Falling Back: BPPV and Relapse of Vertiginous Symptoms in the Fall Season

Falling Back: BPPV and Relapse of Vertiginous Symptoms in the Fall Season

Though it’s not an official condition, “October Slide” refers to the worsening of symptoms that those with chronic illness begin to feel as the season changes (Normalyte, 2021). Many people report relapse of symptoms such as increased fatigue, dizziness, lightheadedness, brain fog, and joint or muscle pain. 

Vitamin D

It’s no coincidence that this occurs in the fall season. With the change in weather, people tend to spend less time outdoors which may result in decreased vitamin D levels. Low vitamin D can be responsible for ailments such as fatigue, muscle pain, brain fog, and dizziness (Smith, 2022). Unfortunately, older adults have a decreased ability to absorb fat-soluble vitamins so are at higher risk for dizziness caused by vitamin D deficiency (Smith, 2022). 

BPPV and Vitamin D

Benign paroxysmal positional vertigo (BPPV) is the most common cause of positional vertigo. Often idiopathic, BPPV occurs when calcium crystals in the inner ear become dislodged and move into the semicircular canals. This causes the inner ear to misinterpret changes in head position or movement, which causes the individual to experience dizziness (Mayo Clinic 2022). Vitamin D deficiency may be one of the causes of BPPV (Abdelmaksoud et al, 2021). Other studies suggest that those who are vitamin D deficient experience more intense symptoms of BPPV (Sheikhzadeh et al, 2016). The main role of vitamin D in the body is to help maintain normal blood levels of calcium and phosphorus and to help absorb calcium (Starr, 2018).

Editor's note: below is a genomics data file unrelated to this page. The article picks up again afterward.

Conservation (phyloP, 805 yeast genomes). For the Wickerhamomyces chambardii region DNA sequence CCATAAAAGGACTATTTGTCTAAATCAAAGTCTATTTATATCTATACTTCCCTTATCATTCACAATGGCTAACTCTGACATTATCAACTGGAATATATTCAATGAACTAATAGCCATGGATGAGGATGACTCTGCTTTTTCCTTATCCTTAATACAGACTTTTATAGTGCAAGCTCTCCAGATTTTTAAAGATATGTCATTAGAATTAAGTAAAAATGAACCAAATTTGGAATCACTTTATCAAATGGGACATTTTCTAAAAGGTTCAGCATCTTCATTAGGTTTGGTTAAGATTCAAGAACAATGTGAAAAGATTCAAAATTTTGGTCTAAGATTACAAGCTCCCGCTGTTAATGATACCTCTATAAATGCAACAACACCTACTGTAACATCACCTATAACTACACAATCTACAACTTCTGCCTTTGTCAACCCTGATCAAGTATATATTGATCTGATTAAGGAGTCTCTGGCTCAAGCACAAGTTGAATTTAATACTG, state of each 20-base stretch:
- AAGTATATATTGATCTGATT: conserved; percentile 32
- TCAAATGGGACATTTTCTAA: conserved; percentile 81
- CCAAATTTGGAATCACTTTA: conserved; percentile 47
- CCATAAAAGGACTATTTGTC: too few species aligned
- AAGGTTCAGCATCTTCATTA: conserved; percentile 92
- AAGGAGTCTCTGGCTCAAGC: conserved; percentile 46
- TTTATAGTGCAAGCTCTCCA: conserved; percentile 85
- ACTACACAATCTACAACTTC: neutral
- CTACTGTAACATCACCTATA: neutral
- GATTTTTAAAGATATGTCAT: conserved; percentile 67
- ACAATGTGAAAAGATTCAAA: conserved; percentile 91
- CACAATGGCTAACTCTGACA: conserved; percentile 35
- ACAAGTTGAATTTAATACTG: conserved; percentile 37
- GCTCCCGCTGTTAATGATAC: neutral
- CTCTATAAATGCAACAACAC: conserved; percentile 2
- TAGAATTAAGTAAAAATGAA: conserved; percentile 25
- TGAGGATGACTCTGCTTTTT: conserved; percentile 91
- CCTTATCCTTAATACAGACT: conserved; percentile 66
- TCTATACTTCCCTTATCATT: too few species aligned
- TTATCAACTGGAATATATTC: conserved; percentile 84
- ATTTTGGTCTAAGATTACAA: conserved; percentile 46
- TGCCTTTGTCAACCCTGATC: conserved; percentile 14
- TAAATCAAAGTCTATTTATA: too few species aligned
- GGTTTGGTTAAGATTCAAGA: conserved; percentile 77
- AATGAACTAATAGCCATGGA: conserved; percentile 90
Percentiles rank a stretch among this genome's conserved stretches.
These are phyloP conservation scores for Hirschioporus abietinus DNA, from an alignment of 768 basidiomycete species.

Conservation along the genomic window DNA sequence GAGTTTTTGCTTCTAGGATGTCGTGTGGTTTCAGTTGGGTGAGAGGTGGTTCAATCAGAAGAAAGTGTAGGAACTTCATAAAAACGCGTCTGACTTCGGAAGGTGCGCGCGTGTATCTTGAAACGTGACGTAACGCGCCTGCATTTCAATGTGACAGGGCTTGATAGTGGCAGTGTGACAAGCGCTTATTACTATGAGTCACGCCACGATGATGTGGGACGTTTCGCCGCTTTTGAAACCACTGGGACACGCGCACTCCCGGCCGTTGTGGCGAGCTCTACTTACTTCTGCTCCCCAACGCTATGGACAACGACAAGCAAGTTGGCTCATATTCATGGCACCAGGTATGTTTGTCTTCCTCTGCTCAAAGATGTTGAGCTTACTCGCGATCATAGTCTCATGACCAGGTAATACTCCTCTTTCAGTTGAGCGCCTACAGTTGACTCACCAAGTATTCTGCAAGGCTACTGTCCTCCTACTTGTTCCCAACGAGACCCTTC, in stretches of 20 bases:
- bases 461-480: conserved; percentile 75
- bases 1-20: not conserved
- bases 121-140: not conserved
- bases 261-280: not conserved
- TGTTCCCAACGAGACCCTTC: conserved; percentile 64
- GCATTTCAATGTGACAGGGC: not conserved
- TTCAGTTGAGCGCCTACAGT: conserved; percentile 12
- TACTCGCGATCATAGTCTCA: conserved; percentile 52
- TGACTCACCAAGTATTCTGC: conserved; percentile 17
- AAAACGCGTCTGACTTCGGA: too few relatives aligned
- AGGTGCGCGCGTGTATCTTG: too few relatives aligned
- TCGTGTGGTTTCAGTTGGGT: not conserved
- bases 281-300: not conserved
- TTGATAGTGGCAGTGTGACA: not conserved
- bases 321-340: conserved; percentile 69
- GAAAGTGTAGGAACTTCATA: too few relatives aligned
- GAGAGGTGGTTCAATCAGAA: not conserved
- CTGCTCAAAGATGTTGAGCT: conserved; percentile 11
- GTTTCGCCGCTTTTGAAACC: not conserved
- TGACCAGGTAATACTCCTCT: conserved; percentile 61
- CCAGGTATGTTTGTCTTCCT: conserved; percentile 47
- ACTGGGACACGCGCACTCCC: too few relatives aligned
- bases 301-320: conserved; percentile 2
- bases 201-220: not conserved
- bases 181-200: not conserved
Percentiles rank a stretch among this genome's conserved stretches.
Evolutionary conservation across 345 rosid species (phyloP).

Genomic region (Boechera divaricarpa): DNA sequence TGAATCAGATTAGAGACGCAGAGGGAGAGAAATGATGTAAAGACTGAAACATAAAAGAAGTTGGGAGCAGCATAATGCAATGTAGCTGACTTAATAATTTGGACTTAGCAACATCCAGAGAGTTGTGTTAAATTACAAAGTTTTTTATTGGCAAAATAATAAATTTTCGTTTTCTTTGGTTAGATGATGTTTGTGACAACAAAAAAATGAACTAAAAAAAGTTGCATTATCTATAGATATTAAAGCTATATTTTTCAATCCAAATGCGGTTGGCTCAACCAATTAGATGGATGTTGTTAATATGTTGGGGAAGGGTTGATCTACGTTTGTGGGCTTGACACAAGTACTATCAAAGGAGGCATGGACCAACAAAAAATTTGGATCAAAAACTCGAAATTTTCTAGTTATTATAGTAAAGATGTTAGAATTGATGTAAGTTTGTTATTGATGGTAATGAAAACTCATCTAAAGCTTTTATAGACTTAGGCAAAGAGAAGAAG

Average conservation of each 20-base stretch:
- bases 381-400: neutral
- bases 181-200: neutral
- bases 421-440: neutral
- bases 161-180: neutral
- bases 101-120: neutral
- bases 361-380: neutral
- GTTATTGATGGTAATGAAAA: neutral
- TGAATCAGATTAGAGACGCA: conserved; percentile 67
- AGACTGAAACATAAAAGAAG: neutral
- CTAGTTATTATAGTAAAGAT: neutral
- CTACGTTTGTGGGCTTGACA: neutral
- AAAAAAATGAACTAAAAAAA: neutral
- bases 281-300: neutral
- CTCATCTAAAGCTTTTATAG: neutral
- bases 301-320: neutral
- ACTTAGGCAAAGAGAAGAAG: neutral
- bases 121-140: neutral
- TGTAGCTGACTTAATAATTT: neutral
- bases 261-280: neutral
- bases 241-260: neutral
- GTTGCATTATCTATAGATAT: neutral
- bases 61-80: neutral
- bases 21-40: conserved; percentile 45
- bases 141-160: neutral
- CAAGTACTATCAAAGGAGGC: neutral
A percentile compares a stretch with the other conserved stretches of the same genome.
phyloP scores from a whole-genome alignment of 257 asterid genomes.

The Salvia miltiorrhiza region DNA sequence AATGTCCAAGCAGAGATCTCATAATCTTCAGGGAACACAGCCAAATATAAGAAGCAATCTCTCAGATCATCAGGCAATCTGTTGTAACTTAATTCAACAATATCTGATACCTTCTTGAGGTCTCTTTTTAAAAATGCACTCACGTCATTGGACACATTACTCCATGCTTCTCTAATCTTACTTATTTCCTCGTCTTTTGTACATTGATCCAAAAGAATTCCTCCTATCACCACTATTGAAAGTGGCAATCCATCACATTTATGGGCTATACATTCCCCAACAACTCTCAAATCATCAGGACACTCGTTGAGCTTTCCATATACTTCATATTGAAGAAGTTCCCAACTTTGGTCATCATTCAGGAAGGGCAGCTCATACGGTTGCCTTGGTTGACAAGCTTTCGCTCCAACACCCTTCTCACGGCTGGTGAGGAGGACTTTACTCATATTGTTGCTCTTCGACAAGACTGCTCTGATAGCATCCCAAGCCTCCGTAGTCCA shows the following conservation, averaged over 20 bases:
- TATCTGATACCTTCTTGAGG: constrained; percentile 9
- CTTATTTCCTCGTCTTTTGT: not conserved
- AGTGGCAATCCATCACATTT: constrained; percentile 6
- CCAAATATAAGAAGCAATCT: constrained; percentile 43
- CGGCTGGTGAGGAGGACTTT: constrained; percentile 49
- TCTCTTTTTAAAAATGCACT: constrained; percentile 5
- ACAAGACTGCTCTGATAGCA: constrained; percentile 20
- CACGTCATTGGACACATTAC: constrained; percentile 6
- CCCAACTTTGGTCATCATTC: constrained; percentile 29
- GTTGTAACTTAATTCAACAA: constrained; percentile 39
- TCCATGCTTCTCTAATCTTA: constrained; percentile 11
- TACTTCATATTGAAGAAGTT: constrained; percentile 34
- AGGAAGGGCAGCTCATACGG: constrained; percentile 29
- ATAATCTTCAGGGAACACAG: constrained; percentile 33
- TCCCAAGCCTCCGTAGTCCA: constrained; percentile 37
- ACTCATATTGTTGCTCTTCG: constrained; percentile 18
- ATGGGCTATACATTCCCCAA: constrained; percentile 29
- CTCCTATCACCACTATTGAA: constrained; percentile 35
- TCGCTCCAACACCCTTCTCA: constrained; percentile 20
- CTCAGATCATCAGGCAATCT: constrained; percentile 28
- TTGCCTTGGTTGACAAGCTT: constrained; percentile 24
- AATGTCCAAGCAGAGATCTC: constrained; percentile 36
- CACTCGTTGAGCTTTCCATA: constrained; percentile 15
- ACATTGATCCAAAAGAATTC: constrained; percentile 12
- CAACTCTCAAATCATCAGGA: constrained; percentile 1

Fighting the October Slide

Being proactive is key. Once the weather begins to change, many people with chronic illness develop and follow a self-care plan. This may include a balance of diet, rest, and relaxation. Though each experience may differ, it is a good idea to connect with a medical provider when relapse occurs. Professionals may recommend patients experiencing symptoms of “October Slide” eat foods that are high in vitamin D, participate in regular physical activity, drink plenty of water, and increase calcium intake (Smith, 2022). Medical professionals may also consider changes in medication to combat worsening of symptoms for chronic conditions (Normalyte, 2021). Timely diagnosis is key in determining a root cause for symptoms and appropriate treatment options. 

By Monica Allgauer, AuD